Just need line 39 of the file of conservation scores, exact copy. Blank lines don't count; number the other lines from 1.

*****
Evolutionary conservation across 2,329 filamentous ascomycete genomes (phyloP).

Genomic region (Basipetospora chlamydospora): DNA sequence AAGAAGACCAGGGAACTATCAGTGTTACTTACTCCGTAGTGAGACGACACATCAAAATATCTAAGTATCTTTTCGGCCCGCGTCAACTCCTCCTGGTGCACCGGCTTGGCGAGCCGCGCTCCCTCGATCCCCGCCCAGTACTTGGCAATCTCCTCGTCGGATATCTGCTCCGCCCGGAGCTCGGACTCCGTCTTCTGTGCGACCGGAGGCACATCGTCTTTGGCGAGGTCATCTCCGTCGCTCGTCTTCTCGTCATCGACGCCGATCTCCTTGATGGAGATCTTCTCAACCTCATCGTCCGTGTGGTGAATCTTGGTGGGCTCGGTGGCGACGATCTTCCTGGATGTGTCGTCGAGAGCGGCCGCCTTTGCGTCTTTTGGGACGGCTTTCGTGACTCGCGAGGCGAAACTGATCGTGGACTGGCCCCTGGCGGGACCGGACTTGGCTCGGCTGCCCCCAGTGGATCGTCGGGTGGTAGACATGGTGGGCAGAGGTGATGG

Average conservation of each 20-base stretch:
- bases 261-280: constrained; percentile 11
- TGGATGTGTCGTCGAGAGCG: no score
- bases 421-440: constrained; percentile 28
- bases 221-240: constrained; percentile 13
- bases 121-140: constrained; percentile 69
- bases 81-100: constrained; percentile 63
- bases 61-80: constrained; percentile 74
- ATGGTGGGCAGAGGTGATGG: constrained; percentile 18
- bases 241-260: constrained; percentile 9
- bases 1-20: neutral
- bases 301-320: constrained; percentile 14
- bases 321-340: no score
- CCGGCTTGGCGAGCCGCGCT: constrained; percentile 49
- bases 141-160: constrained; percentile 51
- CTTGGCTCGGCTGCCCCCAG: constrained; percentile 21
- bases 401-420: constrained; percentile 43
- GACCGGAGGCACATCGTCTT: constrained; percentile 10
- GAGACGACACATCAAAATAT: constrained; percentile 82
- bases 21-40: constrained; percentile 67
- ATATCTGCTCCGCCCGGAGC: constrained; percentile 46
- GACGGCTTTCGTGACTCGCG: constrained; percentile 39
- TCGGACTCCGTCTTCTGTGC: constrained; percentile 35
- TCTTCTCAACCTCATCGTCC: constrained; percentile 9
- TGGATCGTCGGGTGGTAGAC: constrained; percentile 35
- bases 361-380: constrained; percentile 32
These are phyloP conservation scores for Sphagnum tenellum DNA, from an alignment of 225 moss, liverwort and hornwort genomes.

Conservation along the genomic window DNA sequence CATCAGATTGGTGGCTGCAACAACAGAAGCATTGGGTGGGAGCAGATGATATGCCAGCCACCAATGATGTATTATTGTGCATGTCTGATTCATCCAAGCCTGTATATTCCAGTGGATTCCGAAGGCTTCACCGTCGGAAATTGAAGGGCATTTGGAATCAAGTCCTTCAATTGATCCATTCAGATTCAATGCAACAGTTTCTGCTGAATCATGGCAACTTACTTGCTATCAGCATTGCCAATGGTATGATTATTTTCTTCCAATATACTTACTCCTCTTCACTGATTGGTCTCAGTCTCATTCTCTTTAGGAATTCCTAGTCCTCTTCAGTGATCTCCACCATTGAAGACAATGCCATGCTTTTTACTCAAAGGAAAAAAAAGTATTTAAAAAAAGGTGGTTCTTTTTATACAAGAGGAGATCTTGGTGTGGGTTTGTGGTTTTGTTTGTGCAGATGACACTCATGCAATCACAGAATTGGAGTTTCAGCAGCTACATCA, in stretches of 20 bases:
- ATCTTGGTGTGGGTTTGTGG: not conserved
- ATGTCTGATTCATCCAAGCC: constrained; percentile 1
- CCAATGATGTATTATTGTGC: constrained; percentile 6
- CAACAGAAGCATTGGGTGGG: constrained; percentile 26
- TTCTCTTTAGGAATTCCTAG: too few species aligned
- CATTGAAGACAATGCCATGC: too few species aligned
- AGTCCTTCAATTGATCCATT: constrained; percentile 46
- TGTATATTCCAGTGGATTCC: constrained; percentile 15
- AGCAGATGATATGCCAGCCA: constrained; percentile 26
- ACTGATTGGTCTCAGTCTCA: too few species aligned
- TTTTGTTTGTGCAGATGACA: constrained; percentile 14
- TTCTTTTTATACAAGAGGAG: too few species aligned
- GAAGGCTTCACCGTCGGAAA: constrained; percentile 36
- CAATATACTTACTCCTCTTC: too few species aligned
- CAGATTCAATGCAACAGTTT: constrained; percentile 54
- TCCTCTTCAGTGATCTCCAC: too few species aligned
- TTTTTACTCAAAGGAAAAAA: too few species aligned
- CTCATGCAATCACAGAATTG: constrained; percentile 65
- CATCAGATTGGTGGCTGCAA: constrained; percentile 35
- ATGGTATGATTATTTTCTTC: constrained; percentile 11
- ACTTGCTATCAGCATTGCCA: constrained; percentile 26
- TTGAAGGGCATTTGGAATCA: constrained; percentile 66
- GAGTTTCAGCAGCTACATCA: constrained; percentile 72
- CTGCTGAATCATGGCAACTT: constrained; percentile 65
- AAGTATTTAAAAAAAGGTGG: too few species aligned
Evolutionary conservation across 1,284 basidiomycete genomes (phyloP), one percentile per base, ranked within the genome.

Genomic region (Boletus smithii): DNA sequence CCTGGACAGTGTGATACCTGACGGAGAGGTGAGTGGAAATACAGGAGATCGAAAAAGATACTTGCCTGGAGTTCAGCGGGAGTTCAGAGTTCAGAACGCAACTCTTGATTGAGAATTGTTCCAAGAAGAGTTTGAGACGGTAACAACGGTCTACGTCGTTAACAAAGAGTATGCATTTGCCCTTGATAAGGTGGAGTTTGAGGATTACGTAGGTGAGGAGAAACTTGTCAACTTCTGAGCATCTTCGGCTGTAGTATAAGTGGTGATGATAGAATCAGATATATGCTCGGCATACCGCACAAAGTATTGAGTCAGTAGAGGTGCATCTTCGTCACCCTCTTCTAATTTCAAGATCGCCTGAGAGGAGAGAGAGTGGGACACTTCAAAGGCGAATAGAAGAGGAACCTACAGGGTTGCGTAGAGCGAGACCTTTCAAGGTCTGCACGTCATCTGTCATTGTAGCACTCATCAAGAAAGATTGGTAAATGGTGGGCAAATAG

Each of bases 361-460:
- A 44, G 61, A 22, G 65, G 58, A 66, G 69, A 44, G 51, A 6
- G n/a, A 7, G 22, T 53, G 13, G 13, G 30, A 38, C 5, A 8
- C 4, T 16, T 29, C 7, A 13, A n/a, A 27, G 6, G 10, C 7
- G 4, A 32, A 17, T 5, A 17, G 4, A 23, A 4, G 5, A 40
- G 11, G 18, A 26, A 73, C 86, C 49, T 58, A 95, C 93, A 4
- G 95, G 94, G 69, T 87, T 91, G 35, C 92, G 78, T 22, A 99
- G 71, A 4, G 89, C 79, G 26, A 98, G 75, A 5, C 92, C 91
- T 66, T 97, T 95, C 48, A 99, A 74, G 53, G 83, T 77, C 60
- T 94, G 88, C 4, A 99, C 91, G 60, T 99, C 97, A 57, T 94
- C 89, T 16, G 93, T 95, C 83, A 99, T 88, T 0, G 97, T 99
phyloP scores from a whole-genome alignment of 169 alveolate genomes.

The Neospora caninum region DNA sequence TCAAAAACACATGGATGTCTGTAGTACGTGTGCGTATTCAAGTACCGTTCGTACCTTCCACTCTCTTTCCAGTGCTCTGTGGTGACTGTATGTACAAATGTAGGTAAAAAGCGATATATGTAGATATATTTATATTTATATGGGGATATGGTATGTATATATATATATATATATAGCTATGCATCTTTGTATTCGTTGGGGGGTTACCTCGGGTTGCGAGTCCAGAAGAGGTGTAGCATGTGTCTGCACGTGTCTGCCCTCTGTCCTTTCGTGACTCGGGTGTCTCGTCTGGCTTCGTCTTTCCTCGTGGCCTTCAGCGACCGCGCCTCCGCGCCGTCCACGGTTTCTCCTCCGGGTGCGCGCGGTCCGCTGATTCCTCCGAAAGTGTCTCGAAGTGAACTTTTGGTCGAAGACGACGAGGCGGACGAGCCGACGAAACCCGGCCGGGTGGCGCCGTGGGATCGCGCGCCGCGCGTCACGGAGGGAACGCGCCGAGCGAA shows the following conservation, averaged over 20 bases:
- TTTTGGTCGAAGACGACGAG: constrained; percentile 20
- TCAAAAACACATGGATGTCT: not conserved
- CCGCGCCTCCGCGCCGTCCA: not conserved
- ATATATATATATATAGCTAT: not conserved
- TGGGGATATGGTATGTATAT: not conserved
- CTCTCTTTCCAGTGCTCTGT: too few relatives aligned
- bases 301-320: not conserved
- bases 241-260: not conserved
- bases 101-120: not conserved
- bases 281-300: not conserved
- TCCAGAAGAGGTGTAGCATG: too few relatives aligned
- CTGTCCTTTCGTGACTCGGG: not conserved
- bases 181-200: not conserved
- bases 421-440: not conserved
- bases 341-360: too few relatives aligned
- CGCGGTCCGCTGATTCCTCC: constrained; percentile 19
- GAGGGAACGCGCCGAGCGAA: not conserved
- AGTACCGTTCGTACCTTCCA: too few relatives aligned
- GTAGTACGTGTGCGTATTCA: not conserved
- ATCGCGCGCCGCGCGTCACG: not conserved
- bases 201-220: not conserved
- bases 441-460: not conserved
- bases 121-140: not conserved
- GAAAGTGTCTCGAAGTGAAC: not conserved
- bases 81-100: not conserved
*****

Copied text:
- AGCAGATGATATGCCAGCCA: constrained; percentile 26